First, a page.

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The coronation of Russia’s last Emperor, Nicolas II

Nicolas II of Russia was the last Emperor of Russia, whose reign saw the fall of the Russian Empire. He and his family were brutally executed by the Bolsheviks on 17 July 1918.

He began his reign upon the death of his father, Alexander III, on 1 November 1894. Traditionally, coronations had taken place in the Cathedral of the Dormition, and this would be no exception. The coronation took place on 26 May 1896 in the Cathedral of the Dormition inside the Moscow Kremlin, even though St Petersburg was the capital of Russia during this time.

From the 6 May to 26 May, was the official coronation period. Those who were invited to attend the solemn entry of Nicolas and his wife Alexandra were requested to be in Moscow no later than 5 May. The entrance was to take place on 9 May. According to royal tradition, the new emperor and other high-ranking guests were to begin their entrance at the Petrovsky Palace, located on Petersburg highway. The procession continued down both Tverskaya-Yamskaya and Tverskaya streets.

May 14, 1896, coronation of Nicholas II. Leaving the Dormition Cathedral right after the event. Photo: Unknown photographer for K. E. von Hahn and Co. printhouse. (Public Domain) via Wikimedia Commons.

May 14, 1896, coronation of Nicholas II. Leaving the Dormition Cathedral right after the event. Photo: Unknown photographer for K. E. von Hahn and Co. printhouse. (Public Domain) via Wikimedia Commons.

For a coronation gift, Nicolas was presented with a Silk Imperial Crown Of Russia by the Russian Empire. He was the first and the only monarch to be given such a monumental gift such as this. It was intended to be a private property for Nicolas.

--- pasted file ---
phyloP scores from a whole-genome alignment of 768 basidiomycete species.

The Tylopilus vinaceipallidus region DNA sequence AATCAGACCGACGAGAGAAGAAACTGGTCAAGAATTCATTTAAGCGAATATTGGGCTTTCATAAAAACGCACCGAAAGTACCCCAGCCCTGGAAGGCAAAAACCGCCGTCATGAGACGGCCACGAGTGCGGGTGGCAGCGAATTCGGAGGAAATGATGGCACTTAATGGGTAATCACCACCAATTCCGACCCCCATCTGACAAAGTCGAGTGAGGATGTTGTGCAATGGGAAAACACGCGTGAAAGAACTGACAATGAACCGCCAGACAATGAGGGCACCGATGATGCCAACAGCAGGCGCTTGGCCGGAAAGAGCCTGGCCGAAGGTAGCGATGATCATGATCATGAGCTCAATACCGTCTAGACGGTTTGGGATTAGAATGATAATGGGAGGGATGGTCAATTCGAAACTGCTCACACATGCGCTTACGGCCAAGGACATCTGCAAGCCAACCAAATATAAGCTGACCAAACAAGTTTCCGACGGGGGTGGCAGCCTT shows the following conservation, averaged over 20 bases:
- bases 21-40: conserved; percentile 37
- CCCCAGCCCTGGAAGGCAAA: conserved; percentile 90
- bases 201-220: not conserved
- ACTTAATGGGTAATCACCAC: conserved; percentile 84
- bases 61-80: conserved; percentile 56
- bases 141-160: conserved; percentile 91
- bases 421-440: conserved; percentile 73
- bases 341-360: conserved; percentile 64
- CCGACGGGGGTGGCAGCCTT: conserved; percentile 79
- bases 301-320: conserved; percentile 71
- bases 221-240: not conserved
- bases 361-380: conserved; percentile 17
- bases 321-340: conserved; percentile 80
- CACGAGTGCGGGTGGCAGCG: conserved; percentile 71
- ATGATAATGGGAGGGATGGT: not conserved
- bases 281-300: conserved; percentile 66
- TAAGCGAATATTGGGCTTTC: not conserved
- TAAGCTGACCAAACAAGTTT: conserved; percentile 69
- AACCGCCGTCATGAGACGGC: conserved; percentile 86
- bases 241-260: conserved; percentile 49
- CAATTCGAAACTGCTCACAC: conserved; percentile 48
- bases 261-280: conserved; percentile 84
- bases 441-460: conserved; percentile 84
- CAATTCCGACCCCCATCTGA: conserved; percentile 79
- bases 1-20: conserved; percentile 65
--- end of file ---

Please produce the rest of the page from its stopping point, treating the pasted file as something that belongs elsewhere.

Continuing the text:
Mass celebrations were scheduled on the 30 May, on the order of Nicolas at Khodynka Field. On this day, temporary pavilions and theatres were put up as part of the celebration. There were places where gifts were handed out to the people, as well. These gifts included things like bread, souvenir cups, sausage, beer, and sweets.

A few days before this event people started gathering. When the festival was opened, the 100,000 strong group of people moved quickly inside. Tragically, many were crushed in the process, and the official estimation showed that 1389 people were killed. Other reports had near 4000 victims. The event has been called the ‘Khodynka Tragedy’ after the location of where it occurred. This was seen as a bad omen for his reign by some.

After being told the news of the tragedy, Nicolas sent a telegram expressing his condolences, and the official celebrations continued. That night, he attended a ball at the residence of the French ambassador, but this did not sit well with the Russian people. They found it to be very disrespectful of their new monarch to attend such an event under the circumstances.

Tsar Nicolas II’s reign lasted from 1 November 1894 to his forced abdication on 15 March 1917. He and his family were murdered by the Bolshevik revolutionaries on 17 July 1918 in Yekaterinburg at the Ipatiev House.

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